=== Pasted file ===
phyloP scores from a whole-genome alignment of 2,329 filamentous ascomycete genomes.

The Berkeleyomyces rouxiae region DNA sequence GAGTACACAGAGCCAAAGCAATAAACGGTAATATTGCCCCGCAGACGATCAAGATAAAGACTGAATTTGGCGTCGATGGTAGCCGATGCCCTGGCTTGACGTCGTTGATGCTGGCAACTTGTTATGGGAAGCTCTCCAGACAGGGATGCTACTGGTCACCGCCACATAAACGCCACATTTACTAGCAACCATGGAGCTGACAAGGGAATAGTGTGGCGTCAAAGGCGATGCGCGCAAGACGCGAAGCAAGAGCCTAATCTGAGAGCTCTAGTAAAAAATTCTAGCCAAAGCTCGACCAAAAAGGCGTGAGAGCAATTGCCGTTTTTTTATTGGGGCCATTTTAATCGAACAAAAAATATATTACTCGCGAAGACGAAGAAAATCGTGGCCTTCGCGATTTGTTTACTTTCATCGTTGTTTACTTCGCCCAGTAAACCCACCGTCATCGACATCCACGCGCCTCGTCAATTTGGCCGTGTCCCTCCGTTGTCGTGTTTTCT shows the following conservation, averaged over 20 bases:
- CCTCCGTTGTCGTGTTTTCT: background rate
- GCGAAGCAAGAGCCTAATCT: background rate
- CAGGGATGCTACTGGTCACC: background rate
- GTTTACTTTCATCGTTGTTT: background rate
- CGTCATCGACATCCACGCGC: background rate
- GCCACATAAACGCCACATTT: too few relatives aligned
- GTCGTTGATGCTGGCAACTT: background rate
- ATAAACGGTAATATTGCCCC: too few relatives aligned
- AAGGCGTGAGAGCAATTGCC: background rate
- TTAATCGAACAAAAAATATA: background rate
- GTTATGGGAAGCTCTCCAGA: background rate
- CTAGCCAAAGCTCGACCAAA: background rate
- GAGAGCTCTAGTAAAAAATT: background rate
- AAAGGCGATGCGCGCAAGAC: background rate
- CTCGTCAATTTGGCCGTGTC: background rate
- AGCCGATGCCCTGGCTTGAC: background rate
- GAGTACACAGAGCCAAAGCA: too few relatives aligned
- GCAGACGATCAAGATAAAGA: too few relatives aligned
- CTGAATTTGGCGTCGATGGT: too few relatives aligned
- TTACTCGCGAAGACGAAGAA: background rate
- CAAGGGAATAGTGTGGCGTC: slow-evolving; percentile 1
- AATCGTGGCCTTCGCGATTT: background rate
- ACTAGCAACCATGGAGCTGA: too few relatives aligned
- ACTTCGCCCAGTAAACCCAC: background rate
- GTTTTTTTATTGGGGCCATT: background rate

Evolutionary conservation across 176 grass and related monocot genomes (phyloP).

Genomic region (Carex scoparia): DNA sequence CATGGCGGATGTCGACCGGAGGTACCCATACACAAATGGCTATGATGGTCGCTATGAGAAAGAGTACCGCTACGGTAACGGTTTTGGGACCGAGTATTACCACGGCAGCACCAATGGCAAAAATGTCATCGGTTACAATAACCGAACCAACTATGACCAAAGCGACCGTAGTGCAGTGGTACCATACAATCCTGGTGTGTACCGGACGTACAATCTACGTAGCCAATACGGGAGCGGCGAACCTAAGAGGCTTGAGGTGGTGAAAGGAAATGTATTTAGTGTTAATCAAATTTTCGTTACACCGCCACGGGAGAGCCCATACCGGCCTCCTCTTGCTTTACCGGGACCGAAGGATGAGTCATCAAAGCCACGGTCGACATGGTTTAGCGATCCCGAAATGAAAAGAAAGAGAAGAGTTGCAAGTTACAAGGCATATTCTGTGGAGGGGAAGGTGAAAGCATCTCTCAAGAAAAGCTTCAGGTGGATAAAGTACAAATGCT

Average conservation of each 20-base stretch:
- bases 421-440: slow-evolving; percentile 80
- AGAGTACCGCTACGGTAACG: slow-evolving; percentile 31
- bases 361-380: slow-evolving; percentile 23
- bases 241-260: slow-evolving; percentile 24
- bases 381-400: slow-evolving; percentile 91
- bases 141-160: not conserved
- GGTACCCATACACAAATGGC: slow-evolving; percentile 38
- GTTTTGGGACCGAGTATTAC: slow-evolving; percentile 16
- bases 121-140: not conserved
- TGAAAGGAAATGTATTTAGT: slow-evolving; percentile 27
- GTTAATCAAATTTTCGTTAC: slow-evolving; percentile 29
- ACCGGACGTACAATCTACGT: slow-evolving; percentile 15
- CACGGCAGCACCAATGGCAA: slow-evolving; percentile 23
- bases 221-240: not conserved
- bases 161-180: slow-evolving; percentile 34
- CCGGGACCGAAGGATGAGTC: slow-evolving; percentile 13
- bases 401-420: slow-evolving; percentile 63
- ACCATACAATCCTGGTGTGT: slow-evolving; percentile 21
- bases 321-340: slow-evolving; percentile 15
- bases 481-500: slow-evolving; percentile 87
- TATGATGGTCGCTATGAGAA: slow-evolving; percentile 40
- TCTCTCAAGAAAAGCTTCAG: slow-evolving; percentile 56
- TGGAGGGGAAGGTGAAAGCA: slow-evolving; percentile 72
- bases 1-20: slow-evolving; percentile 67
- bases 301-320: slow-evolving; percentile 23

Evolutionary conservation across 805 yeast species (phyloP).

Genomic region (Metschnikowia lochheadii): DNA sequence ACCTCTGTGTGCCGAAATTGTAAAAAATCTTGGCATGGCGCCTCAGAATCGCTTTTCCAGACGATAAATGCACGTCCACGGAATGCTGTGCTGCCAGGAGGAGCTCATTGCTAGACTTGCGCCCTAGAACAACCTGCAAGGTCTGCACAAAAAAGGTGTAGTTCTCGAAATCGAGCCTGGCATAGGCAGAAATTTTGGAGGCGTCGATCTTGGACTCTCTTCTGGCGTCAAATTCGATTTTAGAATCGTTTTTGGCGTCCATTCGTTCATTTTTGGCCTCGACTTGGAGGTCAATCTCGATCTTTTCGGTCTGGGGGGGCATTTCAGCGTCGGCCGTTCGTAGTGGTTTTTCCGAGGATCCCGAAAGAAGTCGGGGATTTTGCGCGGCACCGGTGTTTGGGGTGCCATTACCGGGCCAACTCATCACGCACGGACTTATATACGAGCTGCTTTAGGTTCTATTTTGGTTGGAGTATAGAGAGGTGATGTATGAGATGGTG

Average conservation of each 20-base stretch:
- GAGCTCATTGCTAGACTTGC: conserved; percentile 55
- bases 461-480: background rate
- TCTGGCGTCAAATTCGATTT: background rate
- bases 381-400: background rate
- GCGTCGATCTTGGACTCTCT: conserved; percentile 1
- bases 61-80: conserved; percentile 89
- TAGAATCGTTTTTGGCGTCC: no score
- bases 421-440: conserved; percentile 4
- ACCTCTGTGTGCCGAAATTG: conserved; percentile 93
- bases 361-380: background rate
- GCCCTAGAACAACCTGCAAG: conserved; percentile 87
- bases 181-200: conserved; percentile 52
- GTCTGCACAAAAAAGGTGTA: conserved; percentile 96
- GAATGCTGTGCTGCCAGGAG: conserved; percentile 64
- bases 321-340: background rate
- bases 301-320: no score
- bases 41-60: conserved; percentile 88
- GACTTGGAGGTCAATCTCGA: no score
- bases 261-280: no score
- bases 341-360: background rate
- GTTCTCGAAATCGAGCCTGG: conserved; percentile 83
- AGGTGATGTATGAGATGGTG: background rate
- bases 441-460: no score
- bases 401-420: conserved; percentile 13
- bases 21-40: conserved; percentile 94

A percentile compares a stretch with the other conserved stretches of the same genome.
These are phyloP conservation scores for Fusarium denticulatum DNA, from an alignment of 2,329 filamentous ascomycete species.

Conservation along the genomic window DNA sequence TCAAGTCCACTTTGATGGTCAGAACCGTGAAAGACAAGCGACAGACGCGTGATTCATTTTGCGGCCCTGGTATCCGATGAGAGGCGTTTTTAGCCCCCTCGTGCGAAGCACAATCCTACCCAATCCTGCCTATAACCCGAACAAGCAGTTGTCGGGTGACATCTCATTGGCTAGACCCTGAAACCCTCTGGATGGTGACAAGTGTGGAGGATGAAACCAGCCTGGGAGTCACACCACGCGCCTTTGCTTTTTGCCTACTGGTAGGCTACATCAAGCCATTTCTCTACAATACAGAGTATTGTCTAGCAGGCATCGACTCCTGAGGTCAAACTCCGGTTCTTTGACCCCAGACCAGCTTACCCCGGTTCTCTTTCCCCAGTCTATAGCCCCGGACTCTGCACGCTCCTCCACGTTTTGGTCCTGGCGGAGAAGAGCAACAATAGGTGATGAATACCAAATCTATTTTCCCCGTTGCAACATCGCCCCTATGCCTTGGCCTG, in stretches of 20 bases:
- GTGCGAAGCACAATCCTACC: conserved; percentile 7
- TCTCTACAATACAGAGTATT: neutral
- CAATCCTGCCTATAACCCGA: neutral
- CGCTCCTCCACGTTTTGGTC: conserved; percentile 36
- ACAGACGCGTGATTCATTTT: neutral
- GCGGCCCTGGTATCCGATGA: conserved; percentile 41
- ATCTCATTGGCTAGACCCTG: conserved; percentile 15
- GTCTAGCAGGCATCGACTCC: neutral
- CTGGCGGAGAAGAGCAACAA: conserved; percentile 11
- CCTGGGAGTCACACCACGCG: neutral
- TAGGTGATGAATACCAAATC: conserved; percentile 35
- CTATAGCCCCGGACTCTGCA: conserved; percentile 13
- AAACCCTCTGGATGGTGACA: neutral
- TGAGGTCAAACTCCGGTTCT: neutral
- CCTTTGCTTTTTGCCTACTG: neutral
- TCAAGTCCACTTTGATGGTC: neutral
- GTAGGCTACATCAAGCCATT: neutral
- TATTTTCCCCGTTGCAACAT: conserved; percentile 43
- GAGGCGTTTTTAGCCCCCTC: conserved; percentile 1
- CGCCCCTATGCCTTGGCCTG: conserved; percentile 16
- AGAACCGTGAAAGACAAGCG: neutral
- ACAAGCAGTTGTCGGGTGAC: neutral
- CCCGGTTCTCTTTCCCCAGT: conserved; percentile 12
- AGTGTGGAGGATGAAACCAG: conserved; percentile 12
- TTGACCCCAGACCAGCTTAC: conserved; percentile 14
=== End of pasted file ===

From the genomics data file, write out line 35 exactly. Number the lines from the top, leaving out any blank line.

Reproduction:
- bases 381-400: slow-evolving; percentile 91